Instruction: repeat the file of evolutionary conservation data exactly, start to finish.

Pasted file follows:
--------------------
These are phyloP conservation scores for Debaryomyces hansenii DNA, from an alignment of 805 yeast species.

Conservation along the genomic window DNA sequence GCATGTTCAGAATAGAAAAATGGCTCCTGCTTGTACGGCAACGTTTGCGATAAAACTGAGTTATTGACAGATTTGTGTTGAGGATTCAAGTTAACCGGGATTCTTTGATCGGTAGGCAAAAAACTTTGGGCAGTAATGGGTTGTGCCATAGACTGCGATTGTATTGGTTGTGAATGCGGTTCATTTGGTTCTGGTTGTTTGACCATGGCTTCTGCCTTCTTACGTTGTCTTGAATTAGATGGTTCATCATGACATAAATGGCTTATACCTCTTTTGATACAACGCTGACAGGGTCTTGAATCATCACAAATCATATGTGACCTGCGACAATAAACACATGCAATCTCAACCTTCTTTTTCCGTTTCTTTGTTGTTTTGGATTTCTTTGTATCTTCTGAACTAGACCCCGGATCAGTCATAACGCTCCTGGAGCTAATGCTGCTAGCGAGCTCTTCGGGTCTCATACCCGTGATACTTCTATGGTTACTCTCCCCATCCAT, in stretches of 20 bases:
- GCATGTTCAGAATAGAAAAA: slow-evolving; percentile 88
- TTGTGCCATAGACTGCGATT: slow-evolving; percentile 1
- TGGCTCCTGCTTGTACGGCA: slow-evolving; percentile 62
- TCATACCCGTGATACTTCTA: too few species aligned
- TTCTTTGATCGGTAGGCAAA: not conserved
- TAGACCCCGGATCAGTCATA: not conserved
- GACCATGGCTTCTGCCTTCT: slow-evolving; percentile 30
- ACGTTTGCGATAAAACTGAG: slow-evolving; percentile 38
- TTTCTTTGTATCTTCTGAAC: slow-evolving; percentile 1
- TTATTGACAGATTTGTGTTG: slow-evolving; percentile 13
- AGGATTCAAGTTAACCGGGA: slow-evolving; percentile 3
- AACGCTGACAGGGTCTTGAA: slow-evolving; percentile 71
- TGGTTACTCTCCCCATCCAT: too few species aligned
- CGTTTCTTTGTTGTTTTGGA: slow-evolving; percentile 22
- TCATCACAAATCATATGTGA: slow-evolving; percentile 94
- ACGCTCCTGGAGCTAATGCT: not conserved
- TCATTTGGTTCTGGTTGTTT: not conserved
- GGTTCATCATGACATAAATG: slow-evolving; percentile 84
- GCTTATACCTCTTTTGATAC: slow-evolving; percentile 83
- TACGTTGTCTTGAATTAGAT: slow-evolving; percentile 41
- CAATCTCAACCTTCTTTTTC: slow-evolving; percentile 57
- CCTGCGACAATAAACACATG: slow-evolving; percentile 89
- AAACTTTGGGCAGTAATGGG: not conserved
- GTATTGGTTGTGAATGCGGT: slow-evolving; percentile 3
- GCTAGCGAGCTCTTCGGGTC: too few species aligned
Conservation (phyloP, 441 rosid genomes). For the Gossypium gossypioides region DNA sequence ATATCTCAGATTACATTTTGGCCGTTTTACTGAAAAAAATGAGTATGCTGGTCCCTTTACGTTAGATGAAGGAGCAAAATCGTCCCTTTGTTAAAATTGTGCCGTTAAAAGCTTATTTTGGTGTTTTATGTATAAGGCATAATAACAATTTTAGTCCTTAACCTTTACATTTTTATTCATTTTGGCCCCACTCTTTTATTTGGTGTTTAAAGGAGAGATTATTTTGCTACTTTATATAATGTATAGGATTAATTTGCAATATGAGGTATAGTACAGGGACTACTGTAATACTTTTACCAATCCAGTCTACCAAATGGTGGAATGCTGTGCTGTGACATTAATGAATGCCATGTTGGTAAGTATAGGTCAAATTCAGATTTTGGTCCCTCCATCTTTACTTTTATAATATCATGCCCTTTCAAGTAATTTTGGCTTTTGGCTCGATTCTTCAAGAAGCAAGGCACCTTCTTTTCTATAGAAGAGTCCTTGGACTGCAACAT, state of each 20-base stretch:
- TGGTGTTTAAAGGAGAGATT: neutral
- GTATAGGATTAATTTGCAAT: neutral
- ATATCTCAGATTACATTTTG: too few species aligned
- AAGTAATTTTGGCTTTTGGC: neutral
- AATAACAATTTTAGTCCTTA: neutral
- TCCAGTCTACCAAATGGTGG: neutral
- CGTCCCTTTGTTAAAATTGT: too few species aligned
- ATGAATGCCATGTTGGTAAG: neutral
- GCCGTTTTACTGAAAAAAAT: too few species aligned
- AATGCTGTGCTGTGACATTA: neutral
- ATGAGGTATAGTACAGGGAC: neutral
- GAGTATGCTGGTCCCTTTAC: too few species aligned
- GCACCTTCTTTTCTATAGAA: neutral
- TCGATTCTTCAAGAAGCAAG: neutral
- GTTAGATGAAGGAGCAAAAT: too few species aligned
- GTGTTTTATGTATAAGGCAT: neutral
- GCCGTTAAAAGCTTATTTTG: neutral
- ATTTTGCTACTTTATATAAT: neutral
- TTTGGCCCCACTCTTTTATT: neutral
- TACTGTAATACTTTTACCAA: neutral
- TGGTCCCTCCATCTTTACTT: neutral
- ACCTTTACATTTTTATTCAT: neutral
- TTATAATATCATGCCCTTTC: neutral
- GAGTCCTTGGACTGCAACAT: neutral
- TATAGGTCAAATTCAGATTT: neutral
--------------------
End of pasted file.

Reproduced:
These are phyloP conservation scores for Debaryomyces hansenii DNA, from an alignment of 805 yeast species.

Conservation along the genomic window DNA sequence GCATGTTCAGAATAGAAAAATGGCTCCTGCTTGTACGGCAACGTTTGCGATAAAACTGAGTTATTGACAGATTTGTGTTGAGGATTCAAGTTAACCGGGATTCTTTGATCGGTAGGCAAAAAACTTTGGGCAGTAATGGGTTGTGCCATAGACTGCGATTGTATTGGTTGTGAATGCGGTTCATTTGGTTCTGGTTGTTTGACCATGGCTTCTGCCTTCTTACGTTGTCTTGAATTAGATGGTTCATCATGACATAAATGGCTTATACCTCTTTTGATACAACGCTGACAGGGTCTTGAATCATCACAAATCATATGTGACCTGCGACAATAAACACATGCAATCTCAACCTTCTTTTTCCGTTTCTTTGTTGTTTTGGATTTCTTTGTATCTTCTGAACTAGACCCCGGATCAGTCATAACGCTCCTGGAGCTAATGCTGCTAGCGAGCTCTTCGGGTCTCATACCCGTGATACTTCTATGGTTACTCTCCCCATCCAT, in stretches of 20 bases:
- GCATGTTCAGAATAGAAAAA: slow-evolving; percentile 88
- TTGTGCCATAGACTGCGATT: slow-evolving; percentile 1
- TGGCTCCTGCTTGTACGGCA: slow-evolving; percentile 62
- TCATACCCGTGATACTTCTA: too few species aligned
- TTCTTTGATCGGTAGGCAAA: not conserved
- TAGACCCCGGATCAGTCATA: not conserved
- GACCATGGCTTCTGCCTTCT: slow-evolving; percentile 30
- ACGTTTGCGATAAAACTGAG: slow-evolving; percentile 38
- TTTCTTTGTATCTTCTGAAC: slow-evolving; percentile 1
- TTATTGACAGATTTGTGTTG: slow-evolving; percentile 13
- AGGATTCAAGTTAACCGGGA: slow-evolving; percentile 3
- AACGCTGACAGGGTCTTGAA: slow-evolving; percentile 71
- TGGTTACTCTCCCCATCCAT: too few species aligned
- CGTTTCTTTGTTGTTTTGGA: slow-evolving; percentile 22
- TCATCACAAATCATATGTGA: slow-evolving; percentile 94
- ACGCTCCTGGAGCTAATGCT: not conserved
- TCATTTGGTTCTGGTTGTTT: not conserved
- GGTTCATCATGACATAAATG: slow-evolving; percentile 84
- GCTTATACCTCTTTTGATAC: slow-evolving; percentile 83
- TACGTTGTCTTGAATTAGAT: slow-evolving; percentile 41
- CAATCTCAACCTTCTTTTTC: slow-evolving; percentile 57
- CCTGCGACAATAAACACATG: slow-evolving; percentile 89
- AAACTTTGGGCAGTAATGGG: not conserved
- GTATTGGTTGTGAATGCGGT: slow-evolving; percentile 3
- GCTAGCGAGCTCTTCGGGTC: too few species aligned
Conservation (phyloP, 441 rosid genomes). For the Gossypium gossypioides region DNA sequence ATATCTCAGATTACATTTTGGCCGTTTTACTGAAAAAAATGAGTATGCTGGTCCCTTTACGTTAGATGAAGGAGCAAAATCGTCCCTTTGTTAAAATTGTGCCGTTAAAAGCTTATTTTGGTGTTTTATGTATAAGGCATAATAACAATTTTAGTCCTTAACCTTTACATTTTTATTCATTTTGGCCCCACTCTTTTATTTGGTGTTTAAAGGAGAGATTATTTTGCTACTTTATATAATGTATAGGATTAATTTGCAATATGAGGTATAGTACAGGGACTACTGTAATACTTTTACCAATCCAGTCTACCAAATGGTGGAATGCTGTGCTGTGACATTAATGAATGCCATGTTGGTAAGTATAGGTCAAATTCAGATTTTGGTCCCTCCATCTTTACTTTTATAATATCATGCCCTTTCAAGTAATTTTGGCTTTTGGCTCGATTCTTCAAGAAGCAAGGCACCTTCTTTTCTATAGAAGAGTCCTTGGACTGCAACAT, state of each 20-base stretch:
- TGGTGTTTAAAGGAGAGATT: neutral
- GTATAGGATTAATTTGCAAT: neutral
- ATATCTCAGATTACATTTTG: too few species aligned
- AAGTAATTTTGGCTTTTGGC: neutral
- AATAACAATTTTAGTCCTTA: neutral
- TCCAGTCTACCAAATGGTGG: neutral
- CGTCCCTTTGTTAAAATTGT: too few species aligned
- ATGAATGCCATGTTGGTAAG: neutral
- GCCGTTTTACTGAAAAAAAT: too few species aligned
- AATGCTGTGCTGTGACATTA: neutral
- ATGAGGTATAGTACAGGGAC: neutral
- GAGTATGCTGGTCCCTTTAC: too few species aligned
- GCACCTTCTTTTCTATAGAA: neutral
- TCGATTCTTCAAGAAGCAAG: neutral
- GTTAGATGAAGGAGCAAAAT: too few species aligned
- GTGTTTTATGTATAAGGCAT: neutral
- GCCGTTAAAAGCTTATTTTG: neutral
- ATTTTGCTACTTTATATAAT: neutral
- TTTGGCCCCACTCTTTTATT: neutral
- TACTGTAATACTTTTACCAA: neutral
- TGGTCCCTCCATCTTTACTT: neutral
- ACCTTTACATTTTTATTCAT: neutral
- TTATAATATCATGCCCTTTC: neutral
- GAGTCCTTGGACTGCAACAT: neutral
- TATAGGTCAAATTCAGATTT: neutral